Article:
Your success or failure in the bitcoin economy is largely down to one thing: wallets. You make a mistake on the setup, and you’re done in. But before we get deep into it, let’s first look at the process of bitcoin transaction. If I want to send you some BTC’s, I obviously require your address, but more than that, there needs to be a digital mark generated from a familiar private key, and then the Bitcoin network would give it a pass. Depending on the type of wallet you have, you can keep your private key offline, inside of software, or hosted on the web. It goes without saying that offline private keys make for the most secure bitcoin wallets. Software stored and web-based private keys are not as secure. Of course, we are assuming the worst; in the normal run of things, almost every option should be considerably secure.
These are main types of bitcoin wallets that you need to be aware of.
As we have already said, wallets initiate requests to transact, but it’s the private keys that authenticate the transactions. Hardware wallets afford us the opportunity to keep our private keys away from a computer and out of the web. You get to walk around with your private keys. They come in many forms: Bluetooth devices, USB sticks, Bitcoin sticks, smart cards, etc. This means that if hackers visited your website with ill intentions, they’d be helpless. This immunity against hackers and the responsive design of the hardware wallets is what makes them lords of bitcoin security.
Compact and durable
OLED screen + buttons
SSH Access and GPG
Easy and secure
Third party wallet integration
PC, Mac, Linux, Windows support
Virus & malware proof
High industry ratings
A paper wallet doesn’t store bitcoins, but rather, it stores the private keys associated with one or more addresses. In that sense, a paper wallet provides security for your BTC’s (wherever they may be). Like hardware wallets, securely-made paper wallets guarantee 100% security for your private keys. Your bitcoins are protected from hackers. But since the paper wallet contains both the addresses and the private keys, you need to keep it as safe as humanly possible.
Software wallets make for another option. You just have to look for a provider with positive reviews like multibit. And then install the software on your device. It’s important that you watch out for news about your chosen software. I say this because the bitcoin economy is laden with horror stories about scam portals and software that unleash malware on your devices so that they may steal your BTC’s at will. You know why the bitcoin economy is full of scammers and hackers and retards? There is no easy way to get the coins. Unless you can hack and wipe clean all the accounts. As long as you can keep your device updated to tackle malware, there’s no real risk with installing software wallets, as at least you have a fair control of your digital assets.
Ya, these are the sort of wallets you’d create today on a web portal and a few months later you’d try to login but get an error report!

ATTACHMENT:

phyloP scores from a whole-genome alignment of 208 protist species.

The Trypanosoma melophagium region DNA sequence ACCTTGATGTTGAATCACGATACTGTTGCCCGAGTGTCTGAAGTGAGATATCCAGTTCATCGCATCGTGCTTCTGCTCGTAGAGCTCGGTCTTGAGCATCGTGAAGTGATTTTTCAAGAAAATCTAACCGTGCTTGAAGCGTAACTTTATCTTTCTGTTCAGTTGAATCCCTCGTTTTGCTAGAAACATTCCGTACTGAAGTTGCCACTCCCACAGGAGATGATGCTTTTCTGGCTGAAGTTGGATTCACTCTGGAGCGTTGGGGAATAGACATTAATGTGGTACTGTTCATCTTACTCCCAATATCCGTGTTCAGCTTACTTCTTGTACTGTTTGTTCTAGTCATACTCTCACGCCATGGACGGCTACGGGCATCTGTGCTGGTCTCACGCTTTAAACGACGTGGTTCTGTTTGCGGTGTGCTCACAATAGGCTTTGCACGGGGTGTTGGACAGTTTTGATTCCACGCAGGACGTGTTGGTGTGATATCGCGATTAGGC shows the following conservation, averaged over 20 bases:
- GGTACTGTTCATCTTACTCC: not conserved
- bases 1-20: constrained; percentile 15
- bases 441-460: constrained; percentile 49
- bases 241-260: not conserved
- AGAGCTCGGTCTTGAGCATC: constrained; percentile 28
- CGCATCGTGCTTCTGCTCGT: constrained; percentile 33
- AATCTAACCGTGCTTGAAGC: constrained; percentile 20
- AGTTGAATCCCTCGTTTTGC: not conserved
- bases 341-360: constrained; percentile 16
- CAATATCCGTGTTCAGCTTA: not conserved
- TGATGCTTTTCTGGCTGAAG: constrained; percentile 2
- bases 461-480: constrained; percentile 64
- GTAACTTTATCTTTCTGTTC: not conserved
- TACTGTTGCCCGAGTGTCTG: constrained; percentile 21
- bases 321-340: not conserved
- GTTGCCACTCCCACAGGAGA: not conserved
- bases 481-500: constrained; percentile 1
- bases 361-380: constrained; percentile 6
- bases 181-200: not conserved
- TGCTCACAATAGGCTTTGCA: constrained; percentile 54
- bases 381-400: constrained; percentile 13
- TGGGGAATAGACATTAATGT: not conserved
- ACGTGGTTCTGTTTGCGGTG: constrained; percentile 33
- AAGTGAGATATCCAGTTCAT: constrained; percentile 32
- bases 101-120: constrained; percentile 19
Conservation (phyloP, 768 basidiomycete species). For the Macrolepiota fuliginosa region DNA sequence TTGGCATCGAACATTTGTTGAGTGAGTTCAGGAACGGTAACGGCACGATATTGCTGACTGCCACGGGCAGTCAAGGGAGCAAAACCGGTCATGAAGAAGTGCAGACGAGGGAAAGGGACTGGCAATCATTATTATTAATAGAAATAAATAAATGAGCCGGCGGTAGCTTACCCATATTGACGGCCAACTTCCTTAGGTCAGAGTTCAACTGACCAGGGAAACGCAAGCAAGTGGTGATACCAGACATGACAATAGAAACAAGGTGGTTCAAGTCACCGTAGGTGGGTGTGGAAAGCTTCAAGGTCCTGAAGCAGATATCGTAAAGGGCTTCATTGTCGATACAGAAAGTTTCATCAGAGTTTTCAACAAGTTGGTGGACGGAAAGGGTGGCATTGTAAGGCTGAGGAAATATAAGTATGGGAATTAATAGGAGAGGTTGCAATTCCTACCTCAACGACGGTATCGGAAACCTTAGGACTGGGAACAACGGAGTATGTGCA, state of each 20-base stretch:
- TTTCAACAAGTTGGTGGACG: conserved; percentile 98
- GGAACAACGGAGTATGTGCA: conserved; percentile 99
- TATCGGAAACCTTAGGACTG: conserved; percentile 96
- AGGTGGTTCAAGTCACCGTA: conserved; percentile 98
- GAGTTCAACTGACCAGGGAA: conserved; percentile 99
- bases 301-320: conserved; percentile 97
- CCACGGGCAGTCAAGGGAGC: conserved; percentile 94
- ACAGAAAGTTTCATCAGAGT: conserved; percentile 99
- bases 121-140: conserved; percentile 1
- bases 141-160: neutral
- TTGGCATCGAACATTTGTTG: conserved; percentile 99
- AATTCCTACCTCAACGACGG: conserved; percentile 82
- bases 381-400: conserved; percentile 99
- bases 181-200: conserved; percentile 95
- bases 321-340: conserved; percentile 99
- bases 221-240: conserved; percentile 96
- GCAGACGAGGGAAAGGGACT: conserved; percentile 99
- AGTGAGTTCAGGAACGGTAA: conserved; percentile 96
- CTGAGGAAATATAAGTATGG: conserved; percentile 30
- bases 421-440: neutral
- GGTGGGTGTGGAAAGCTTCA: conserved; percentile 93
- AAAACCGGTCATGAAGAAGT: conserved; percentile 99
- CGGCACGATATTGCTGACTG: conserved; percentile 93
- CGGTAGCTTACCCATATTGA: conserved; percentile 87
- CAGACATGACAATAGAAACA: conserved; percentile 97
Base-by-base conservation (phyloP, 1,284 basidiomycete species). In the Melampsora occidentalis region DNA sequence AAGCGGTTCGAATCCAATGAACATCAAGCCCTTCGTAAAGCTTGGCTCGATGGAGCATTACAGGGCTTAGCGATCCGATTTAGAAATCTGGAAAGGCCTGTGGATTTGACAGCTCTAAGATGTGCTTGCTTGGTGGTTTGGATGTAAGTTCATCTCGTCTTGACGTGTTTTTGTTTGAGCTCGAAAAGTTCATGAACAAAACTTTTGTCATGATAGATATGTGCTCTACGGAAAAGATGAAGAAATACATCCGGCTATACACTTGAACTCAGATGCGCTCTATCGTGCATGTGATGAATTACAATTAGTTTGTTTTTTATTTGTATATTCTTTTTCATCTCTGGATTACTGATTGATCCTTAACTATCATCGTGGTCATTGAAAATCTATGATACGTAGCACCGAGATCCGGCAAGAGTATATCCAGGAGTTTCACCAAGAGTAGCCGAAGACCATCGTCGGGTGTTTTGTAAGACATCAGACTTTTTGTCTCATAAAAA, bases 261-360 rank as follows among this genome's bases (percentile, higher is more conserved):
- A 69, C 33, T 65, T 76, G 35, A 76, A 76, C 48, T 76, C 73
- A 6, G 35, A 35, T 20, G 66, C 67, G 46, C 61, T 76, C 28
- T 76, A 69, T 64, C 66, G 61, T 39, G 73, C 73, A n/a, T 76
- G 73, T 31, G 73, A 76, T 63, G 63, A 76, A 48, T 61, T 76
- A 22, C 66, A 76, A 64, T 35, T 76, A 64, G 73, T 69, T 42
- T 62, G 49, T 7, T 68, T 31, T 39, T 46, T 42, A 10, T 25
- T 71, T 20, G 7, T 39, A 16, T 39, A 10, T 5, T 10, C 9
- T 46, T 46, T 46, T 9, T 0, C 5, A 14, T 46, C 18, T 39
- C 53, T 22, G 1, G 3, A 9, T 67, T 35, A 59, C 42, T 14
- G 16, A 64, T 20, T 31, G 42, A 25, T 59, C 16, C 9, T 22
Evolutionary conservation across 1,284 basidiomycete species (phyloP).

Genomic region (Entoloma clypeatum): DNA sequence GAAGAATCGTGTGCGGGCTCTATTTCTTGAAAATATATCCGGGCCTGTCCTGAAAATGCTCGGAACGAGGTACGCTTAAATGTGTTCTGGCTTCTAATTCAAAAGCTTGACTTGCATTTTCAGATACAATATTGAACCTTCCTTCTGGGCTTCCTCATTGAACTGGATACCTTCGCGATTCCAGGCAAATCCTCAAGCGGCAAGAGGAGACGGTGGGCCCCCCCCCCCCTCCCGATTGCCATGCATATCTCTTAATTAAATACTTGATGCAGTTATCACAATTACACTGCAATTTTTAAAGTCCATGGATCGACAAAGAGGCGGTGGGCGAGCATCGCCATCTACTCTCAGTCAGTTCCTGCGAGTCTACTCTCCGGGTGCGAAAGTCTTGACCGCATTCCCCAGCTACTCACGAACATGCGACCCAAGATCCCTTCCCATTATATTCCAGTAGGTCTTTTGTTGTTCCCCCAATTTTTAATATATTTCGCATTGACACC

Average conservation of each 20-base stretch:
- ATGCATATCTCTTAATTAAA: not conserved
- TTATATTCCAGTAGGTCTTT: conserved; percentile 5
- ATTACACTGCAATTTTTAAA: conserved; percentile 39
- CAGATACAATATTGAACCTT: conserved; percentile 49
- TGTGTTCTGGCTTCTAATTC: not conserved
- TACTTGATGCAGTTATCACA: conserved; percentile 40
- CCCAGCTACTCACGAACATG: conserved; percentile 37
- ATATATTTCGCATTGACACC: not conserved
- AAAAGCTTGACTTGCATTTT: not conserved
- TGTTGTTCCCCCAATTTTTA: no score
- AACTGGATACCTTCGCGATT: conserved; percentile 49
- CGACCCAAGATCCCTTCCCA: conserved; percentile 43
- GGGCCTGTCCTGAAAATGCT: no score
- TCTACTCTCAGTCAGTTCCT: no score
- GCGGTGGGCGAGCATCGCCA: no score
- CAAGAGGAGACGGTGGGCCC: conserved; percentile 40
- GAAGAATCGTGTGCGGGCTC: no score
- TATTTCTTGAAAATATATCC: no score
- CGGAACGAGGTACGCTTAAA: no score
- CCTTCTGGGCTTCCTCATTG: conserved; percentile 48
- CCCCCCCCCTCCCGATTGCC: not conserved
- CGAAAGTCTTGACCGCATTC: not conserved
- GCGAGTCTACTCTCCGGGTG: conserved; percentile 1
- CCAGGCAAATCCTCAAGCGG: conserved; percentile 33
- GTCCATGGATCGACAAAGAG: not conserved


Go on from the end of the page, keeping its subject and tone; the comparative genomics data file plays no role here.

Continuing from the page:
I’m just being silly; it doesn’t happen, obviously. But if you had better options, and more importantly, the resources, why wouldn’t you upgrade your wallet safety?
Web wallets sound not too safe because your registrar holds your private keys. And as you know, the private key is the silverbone (oh my god I just created a word! Want a Nobel) in bitcoin transactions.
Few things about private keys
Explaining cryptocurrency to a newbie is easy until you mention private keys. Private keys are integral in transactions in the Bitcoin system.
Functions like a messaging platform; a bitcoin transaction is merely the system alerting public keys of a transfer of data. And therefore you need to provide the private key to authenticate the transfer. This blockchain technology is simply astonishing it doesn’t even seem like what humans are capable of. The blockchain technology is set to revolutionize the world as we know it.
Private Key theft; if a hacker got their hands on your private key they might be able to steal your BTC’s. They’d just need to have a system that detects your transaction period and they’d be able to track your address on the public ledger through mass appropriation and from there they’d trade on your addresses and supply your private keys and re-channel the assets.
No passwords; the blockchain technology doesn’t employ the use of passwords as it knows they can be easily corrupted or the whole system can be compromised. Instead, blockchain a special form of digital correspondence in order to approve transactions. The peer to peer transactions almost makes users equals.
Where are private keys fetched? This is an answer that no human is supposed to answer. Why? The Bitcoin system operates on cryptography. Therefore, the processes are encrypted, and it is hard to guess. However, conventional knowledge suggests that private keys are mined from the data silos of public and addresses. They are long-chain for a reason; in probability math, an average human cannot guess accurately more than a few units. That’s why it’s impossible to even guess a credit card number, or vouchers would not be an expense, as you’d be topping up your phone by crunching numbers (pins) out of your head.
Cold storage; it’s the best storage option out there because only then you have maximum custodial of your private keys. Considering the value of hardware wallets, they are cheap.